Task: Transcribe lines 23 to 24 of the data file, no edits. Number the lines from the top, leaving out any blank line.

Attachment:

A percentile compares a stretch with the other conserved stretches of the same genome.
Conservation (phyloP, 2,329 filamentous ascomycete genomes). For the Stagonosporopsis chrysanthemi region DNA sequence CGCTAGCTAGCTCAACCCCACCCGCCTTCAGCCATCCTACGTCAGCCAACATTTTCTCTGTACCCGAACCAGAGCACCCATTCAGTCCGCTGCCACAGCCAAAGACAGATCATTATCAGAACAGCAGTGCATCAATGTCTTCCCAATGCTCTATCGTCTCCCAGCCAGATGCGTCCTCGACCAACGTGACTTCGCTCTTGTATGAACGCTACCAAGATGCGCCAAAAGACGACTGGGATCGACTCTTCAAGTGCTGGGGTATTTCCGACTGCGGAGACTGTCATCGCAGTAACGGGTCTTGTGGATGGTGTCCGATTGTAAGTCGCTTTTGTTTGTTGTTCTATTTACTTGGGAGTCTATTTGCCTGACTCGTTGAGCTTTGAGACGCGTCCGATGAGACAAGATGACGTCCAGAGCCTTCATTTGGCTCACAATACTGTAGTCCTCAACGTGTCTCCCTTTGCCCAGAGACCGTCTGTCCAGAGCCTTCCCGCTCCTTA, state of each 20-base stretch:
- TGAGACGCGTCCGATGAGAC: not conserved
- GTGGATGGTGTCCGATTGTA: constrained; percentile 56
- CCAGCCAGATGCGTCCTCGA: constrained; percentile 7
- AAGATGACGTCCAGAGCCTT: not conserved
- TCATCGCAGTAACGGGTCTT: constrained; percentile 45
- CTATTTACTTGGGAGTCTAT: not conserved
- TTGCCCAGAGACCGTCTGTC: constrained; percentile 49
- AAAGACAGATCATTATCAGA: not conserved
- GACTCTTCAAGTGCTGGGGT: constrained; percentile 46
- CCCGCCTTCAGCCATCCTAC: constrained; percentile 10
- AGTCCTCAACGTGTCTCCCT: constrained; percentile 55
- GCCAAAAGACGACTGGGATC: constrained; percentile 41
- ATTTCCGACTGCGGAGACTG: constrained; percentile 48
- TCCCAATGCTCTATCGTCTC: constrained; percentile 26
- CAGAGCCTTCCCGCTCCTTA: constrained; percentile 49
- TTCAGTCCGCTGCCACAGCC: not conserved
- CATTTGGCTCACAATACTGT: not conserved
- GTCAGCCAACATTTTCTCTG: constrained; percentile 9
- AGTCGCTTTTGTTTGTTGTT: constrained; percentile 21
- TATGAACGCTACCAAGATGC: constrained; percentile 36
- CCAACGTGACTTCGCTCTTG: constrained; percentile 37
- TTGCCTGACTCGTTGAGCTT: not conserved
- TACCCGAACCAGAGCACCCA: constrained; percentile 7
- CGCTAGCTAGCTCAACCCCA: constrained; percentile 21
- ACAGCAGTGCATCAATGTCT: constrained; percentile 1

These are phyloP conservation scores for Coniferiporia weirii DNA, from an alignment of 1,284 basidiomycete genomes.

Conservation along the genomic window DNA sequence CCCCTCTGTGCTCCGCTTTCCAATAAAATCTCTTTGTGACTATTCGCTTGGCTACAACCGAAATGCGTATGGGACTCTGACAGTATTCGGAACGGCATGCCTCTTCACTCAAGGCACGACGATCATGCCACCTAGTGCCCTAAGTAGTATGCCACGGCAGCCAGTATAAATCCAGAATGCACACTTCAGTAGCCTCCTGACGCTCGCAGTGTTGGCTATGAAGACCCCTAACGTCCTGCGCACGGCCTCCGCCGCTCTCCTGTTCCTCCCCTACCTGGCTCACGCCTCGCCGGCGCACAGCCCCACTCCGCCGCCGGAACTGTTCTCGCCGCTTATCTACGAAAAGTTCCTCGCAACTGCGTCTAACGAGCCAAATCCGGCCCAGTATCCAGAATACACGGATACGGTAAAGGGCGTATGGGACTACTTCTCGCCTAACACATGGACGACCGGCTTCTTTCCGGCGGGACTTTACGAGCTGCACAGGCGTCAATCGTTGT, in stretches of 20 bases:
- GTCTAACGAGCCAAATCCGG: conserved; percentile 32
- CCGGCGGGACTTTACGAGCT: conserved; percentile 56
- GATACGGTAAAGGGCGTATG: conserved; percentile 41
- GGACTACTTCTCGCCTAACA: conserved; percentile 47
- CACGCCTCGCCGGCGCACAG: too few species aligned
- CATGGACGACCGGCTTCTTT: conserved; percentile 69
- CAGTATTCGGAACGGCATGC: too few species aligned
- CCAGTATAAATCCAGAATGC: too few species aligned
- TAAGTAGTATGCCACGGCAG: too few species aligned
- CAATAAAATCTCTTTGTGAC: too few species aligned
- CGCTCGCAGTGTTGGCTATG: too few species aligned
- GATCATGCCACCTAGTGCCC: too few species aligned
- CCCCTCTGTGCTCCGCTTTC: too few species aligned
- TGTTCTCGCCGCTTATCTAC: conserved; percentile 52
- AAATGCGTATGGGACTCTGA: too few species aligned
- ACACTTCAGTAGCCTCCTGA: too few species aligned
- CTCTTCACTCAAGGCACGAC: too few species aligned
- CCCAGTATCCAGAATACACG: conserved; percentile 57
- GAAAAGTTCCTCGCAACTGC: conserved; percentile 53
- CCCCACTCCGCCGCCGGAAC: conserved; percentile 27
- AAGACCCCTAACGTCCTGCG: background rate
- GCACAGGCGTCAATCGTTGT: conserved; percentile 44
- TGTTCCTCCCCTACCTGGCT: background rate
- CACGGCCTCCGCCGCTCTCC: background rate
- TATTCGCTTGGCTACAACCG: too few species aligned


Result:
- CCAACGTGACTTCGCTCTTG: constrained; percentile 37
- TTGCCTGACTCGTTGAGCTT: not conserved